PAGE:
What is screen scraping and how does it relate to APIs?
Screen scraping is a common challenge for businesses with a large online presence, such as financial services and e-commerce businesses. It can be referred to by many different names like web data mining, web scraping, web harvesting, etc. While screen scraping was once seen primarily as a front-end web application security challenge, the changing nature of line-of-business applications is bringing the issue of scraping to the realm of API security.
For example, business-to-consumer (B2C) architectures have evolved over time from monolithic web applications to new API-based front-end frameworks that can meet the needs of web and mobile applications. Meanwhile, the growing use of business-to-business (B2B) APIs by industry ecosystem partners creates even more potential scenarios for scraping to occur.
B2B APIs have different API consumers than B2C APIs, which expands the universe of potential data retrieval scenarios. Some forms of scraping can be legitimate, but more often than not they are used to abuse APIs. Examples may include:
- Aggregation of information for use in unauthorized ways, such as product descriptions and product reviews
- Collect pricing information from e-commerce sites to inform competitive pricing strategies and offers, especially those with ever-changing pricing patterns like travel, hotel, and car rental to name only a few
- Access frequently changed information such as interest rates from financial sites or betting odds from gambling sites for competitive reasons.
In addition to unwanted forms of data leakage, API scraping can place a heavy resource load on application infrastructure. And unfortunately, mitigating it isn’t as simple as setting up rate limits or quotas. Many sophisticated players are adept at scraping in a “low and slow” manner that falls below existing limits and quotas. This makes it difficult to shut down without disrupting legitimate API usage.
Additionally, the fact that API scraping likely works within these existing rate limit and quota settings means that most organizations have no visibility into what is really going on.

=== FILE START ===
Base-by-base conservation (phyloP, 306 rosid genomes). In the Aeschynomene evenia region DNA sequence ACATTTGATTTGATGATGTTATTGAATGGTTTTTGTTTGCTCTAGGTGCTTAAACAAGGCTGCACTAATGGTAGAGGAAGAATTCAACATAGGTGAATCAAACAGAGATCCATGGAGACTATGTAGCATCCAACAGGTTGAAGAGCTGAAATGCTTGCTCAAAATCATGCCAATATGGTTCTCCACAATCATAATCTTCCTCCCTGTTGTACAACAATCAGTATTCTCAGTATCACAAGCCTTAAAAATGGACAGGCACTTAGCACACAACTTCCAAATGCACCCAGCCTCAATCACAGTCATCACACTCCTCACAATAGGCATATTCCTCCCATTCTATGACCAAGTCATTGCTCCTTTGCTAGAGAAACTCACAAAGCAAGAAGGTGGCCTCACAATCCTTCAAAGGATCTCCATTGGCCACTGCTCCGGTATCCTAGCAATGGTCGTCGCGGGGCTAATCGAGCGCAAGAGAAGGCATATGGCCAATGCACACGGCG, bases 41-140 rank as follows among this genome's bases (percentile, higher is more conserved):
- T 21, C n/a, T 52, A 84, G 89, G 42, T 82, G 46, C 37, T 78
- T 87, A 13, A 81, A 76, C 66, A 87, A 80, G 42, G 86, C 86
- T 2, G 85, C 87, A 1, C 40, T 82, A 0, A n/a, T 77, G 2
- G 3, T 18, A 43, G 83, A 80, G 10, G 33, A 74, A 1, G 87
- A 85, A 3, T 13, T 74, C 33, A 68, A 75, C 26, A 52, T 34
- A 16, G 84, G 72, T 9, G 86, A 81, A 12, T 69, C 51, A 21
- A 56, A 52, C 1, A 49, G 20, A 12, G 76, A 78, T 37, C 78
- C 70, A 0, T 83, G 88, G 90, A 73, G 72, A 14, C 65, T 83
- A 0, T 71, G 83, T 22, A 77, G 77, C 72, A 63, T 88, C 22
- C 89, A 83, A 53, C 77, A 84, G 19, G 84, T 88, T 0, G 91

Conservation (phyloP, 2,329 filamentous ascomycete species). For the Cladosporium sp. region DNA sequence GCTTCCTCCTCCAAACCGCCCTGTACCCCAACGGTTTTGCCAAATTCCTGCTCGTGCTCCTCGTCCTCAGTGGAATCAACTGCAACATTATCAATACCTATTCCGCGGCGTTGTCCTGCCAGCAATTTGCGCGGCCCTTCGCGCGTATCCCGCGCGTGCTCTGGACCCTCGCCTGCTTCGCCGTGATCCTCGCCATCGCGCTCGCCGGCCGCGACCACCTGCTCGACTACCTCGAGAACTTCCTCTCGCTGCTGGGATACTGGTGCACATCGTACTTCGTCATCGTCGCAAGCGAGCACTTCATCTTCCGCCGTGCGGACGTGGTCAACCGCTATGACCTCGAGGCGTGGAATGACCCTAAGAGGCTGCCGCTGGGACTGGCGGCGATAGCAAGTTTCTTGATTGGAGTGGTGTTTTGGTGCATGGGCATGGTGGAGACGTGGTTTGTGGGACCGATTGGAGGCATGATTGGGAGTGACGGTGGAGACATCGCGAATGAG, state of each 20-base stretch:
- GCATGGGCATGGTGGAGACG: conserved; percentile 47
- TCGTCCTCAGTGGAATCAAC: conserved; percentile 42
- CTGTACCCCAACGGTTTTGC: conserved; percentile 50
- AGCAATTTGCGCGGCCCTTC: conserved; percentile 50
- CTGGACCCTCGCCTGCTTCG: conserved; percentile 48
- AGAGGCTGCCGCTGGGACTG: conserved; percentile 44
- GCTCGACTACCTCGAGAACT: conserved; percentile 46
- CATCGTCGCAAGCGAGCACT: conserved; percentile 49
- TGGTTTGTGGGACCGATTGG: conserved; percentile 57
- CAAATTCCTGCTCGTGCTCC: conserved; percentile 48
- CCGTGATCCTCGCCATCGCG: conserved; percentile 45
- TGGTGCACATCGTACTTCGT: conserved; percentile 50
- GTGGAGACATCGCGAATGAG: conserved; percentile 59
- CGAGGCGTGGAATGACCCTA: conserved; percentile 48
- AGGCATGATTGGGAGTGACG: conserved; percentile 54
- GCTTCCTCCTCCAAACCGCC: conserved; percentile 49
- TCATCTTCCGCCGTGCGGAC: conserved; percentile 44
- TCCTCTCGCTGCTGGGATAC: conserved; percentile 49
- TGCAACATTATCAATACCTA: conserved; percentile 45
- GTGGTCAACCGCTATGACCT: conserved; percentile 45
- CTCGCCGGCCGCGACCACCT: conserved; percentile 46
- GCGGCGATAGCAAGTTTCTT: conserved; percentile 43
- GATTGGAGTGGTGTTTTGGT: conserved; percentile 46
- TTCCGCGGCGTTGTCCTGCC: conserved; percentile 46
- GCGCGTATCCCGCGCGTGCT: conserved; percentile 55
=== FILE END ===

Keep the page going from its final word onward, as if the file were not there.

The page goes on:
How do most organizations protect against API scraping?
Most organizations rely on rate limits and quotas to limit the ability to perform web scraping. While not a magic bullet for the reasons outlined above, it is nonetheless an important first step. At a minimum, this sets an upper limit on the amount of scraping that can occur.
Another crucial best practice is to ensure that clients connecting to APIs are valid. For example, if APIs are typically accessed by mobile devices, steps should be taken to ensure that the mobile client accessing the API has not been hacked, that the integrity of the mobile device does not has not been compromised by jailbreak, etc.
Some organizations may also use specialized bot mitigation tools to protect their web applications from automated scraping. These solutions bring value to B2C API traffic. But since they require specific browser or mobile app instrumentation, they are completely inefficient for B2B API scraping, where browsers and mobile apps don’t exist, which usually come from some programmatic client. Similarly, compromised Internet of Things (IoT) or Internet of Everything (IoE) devices can be used to create “swarms” that do not originate from standard web or mobile application clients.
So, in summary, even if you have rate limits and quotas in place, you will still end up with two main points of exposure:
- You remain open to weak and slow scraping on B2C APIs.
- Authenticated B2B API traffic is completely unmonitored.
And these risks are more than theoretical. Earlier this year, a malicious actor was able to exploit a vulnerability in the Twitter API to retrieve account details of approximately 5.4 million users.
How does Neosec’s approach close these critical protection gaps?
Neosec’s most significant advance in API security is the extension of API monitoring and analysis to authenticated traffic. B2B APIs represent a much larger attack surface and a potential route to more valuable enterprise assets.
Behavioral analysis at the authenticated user level is the key to monitoring B2B APIs. This is the only way to know when a seemingly legitimate and authenticated API consumer using no known attack pattern is scraping your APIs. This requires a context that can only come from analyzing API requests from the same user over a long period of time, even if they have changed access tokens more than 100 times.
Below is a summary of how Neosec’s approach can extend your API protection capabilities beyond traditional bot mitigation techniques.
Comparison of Bot Mitigation and Data Scraping API
|Top 10 OWASP APIs||Robot Mitigation||Neosec|
|What||UI-based API (B2C only)||All APIs (B2C, B2B)|
|Where||In the browser||Via API|
|How||Detects signals from browser or mobile app and human users – assumes all humans are good||Behavioral profiling of users and IPs|
|Impact on user experience||High||Down|
|Endurance||Easier to circumvent||Robust|
|Strengths||Block high-volume automated scraping on websites||Detects a wide range of abuse and misuse by malicious insiders and attackers impersonating legitimate users|
|Common scraping use cases||Scratch prices on the website
(for example: Airlines, Playstation 5)
|Scraping any API resource by any authenticated user – from resellers, partners, vendors to customers|
*** This is a syndicated blog from the Security Bloggers Blog Network written by the Neosec team. Read the original post at: https://www.neosec.com/blog/how-do-you-protect-an-api-from-scraping